Networking Setup – The Mikrotik CRS305-1G-4S+IN
Before we start, it is worth noting that our new Mikrotik switch and servers are physically located in a different area than the MDF that we talked about above. This is called an IDF or intermediate distribution frame. This is not a requirement it is just how our network is configured.
The MikroTik CRS305-1G-4S+IN is a 10-gigabit switch that uses SFP+ cages as a medium to communicate, in comparison to the more traditional RJ45. You can use various different types of modules, formally known as transceivers (and also informally known as GBICs). These cages were created originally to facilitate transceivers which sent and received data over fiber-optic cables using lasers. Generally, you would use these types of transceivers when communicating between the switch and a closet in another area in the building.
Direct Attach Copper (also known as DACs or Twinax) transceivers are also very common and are generally used when connecting systems inside of a rack.
Additionally, 10G BaseT transceivers exist, which convert an SFP+ cage to a more traditional RJ45 socket.
The CRS305 is a managed switch that has layer 3 features available out of the box. What that means is that it is technically capable of doing things like routing. The problem is, however, that these features are all done in software on the CPU. Layer 3 switches in the enterprise (Like our HP Switch) typically have a dedicated ASIC to do the packet pushing. An ASIC is an application-specific integrated circuit, and compared to a general-purpose CPU it is capable of much more efficiently completing tasks. The CRS305 is is a sub 200 dollar device so it is not really fair to compare it to our HP Switch which costs substantially more. Nevertheless, the CPU in the CRS305 is nowhere near powerful enough to be capable of doing routing for us and so we are treating it as a layer 2 only managed switch.
The CRS305 like many of the newer Cloud Router Switch products has a nifty feature, dual-operating systems. Out of the box you get both RouterOS as well as the more paired down SwOS. Since SwOS does pretty much all we need with what is in my opinion a much less clunky UI, we chose to use it instead. We are going to start by signing into the switch and putting it into SwOS mode. Personally, I think this device should ship in that configuration.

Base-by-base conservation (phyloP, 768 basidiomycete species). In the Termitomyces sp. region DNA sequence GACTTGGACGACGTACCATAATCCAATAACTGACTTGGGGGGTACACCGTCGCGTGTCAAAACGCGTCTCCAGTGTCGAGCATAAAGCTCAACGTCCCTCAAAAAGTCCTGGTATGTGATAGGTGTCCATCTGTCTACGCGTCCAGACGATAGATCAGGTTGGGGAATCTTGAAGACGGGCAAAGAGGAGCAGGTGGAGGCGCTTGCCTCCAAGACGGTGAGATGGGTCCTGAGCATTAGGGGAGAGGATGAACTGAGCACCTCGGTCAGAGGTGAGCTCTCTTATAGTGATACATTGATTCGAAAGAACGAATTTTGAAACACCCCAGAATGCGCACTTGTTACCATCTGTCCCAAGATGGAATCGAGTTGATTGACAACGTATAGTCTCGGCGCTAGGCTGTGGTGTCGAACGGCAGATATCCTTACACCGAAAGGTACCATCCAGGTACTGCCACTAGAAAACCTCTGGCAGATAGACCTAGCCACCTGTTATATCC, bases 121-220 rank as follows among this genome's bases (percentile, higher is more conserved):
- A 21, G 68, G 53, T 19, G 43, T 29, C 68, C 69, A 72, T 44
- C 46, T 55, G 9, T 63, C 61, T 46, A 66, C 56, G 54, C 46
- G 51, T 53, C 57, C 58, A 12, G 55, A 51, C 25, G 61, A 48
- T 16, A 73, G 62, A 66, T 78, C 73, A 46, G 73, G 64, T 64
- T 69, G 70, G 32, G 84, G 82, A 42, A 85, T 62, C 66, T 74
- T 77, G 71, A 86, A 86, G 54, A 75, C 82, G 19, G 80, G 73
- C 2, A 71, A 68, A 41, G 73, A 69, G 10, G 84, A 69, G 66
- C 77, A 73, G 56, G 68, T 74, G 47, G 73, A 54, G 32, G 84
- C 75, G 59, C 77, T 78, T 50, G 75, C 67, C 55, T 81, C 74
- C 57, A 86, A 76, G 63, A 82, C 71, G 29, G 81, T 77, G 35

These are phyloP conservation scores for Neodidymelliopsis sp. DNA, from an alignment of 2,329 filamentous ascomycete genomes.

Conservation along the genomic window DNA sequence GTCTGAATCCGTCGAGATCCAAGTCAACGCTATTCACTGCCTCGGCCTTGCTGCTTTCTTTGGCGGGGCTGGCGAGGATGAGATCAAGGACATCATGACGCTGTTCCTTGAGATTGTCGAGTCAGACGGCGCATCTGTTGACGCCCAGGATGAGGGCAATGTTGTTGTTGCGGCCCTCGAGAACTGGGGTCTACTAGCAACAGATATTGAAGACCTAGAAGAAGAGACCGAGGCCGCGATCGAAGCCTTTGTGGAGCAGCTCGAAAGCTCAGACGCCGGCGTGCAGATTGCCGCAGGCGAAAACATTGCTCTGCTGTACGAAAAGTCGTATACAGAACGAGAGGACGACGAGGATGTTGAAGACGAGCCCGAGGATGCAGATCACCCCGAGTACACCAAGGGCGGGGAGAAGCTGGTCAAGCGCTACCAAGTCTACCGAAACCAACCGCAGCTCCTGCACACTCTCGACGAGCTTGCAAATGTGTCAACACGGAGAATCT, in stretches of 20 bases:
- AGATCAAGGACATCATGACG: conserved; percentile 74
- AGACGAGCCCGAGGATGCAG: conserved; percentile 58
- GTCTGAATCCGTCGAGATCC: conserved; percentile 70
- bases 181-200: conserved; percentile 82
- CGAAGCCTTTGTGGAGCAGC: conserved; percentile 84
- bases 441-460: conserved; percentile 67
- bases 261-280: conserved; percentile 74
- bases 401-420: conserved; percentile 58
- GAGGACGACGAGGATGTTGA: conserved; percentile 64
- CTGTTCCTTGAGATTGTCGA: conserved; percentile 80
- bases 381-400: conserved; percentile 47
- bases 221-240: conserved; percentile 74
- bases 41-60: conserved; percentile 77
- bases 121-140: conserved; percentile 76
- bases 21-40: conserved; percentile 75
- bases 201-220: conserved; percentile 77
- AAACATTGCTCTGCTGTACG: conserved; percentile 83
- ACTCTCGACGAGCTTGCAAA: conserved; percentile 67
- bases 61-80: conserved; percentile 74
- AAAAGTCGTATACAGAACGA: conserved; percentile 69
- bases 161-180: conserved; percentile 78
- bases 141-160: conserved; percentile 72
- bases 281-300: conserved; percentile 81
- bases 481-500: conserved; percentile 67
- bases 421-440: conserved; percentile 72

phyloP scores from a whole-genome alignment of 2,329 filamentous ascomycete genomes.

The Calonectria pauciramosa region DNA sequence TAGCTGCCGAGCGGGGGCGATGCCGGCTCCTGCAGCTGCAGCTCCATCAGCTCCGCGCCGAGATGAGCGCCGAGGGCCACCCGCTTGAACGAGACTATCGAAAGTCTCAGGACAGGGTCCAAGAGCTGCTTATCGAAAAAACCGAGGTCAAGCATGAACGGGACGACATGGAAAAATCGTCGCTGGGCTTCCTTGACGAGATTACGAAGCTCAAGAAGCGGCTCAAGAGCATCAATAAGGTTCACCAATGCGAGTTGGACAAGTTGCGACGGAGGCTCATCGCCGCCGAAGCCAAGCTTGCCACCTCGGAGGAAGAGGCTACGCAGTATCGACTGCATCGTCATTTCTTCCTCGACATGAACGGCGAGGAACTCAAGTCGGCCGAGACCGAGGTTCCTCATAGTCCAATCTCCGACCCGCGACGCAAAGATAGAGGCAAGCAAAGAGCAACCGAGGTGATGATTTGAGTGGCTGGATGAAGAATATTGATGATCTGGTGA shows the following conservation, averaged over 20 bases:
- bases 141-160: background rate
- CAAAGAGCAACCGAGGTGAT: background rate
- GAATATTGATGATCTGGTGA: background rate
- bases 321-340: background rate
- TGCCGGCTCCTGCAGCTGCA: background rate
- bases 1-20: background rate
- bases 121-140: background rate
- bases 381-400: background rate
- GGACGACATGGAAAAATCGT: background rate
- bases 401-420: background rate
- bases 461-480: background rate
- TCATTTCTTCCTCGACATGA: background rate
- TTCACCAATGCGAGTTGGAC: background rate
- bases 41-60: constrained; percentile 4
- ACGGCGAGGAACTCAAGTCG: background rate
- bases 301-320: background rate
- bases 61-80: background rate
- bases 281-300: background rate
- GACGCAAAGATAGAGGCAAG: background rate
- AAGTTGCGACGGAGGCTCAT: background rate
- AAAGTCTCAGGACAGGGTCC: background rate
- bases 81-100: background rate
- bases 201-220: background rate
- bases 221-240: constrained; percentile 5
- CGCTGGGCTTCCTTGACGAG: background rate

Initial Switch Configuration
To get us started, we are going to uplink our CRS305 to the rest of our network at this point. We are going to start by plugging the 1-gigabit management port on the CRS305 into the port we pre-programmed on our HP Switch earlier. In our case, it is being powered by POE. Power Over Ethernet is a way in which we can use switches to power end-point devices such as phones, cameras, or access points. In this case, the CRS305 is a switch, but it supports POE input. The switch also comes with a power brick, and actually supports dual, redundant power using two of them.
There is no serial console port so we need to plug a laptop or PC into an ethernet port on our CRS305 to do the initial configuration. All the ports on a CRS switch are on VLAN 1 by default so it does not matter which port you choose. However, since we were using the management interface already, we needed to use a 10Gbase-T transceiver into an SFP+ cage. You will then need to configure your device to be in the same network that the CRS305 is in default. Give your device any IP address in the 192.168.88.0/24 subnet except 192.168.88.1. Then open a browser and go to the management interface http://192.168.88.1.
Once there, you will be prompted for a username and password. The default username is “admin” and the password is blank. After entering the credentials you will land on the dashboard for Quick Set. Instead of following this wizard, we are going to find the WebFig button and click on that.
After we’ve done that, the next step is to find System on the left-hand menu. If you click on it, it will expand the tree. We are looking for the not-so-obvious Router Board button and we will press that. Once on that page, we are going to click into the Settings tab.
Now that we are on the settings page, we can scroll down to the Boot OS menu item. When you click on it, you can choose between RouterOS and SwOS. We are going to select SwOS and press Apply. This setting is only applied on boot time, so to make the switch load SwOS, we need to press Reboot. When it comes back up, it will prompt you for your credentials again, and you will be in SwOS.
Now what we have switched to MikroTik SwOS, we are going to configure the switch for VMware.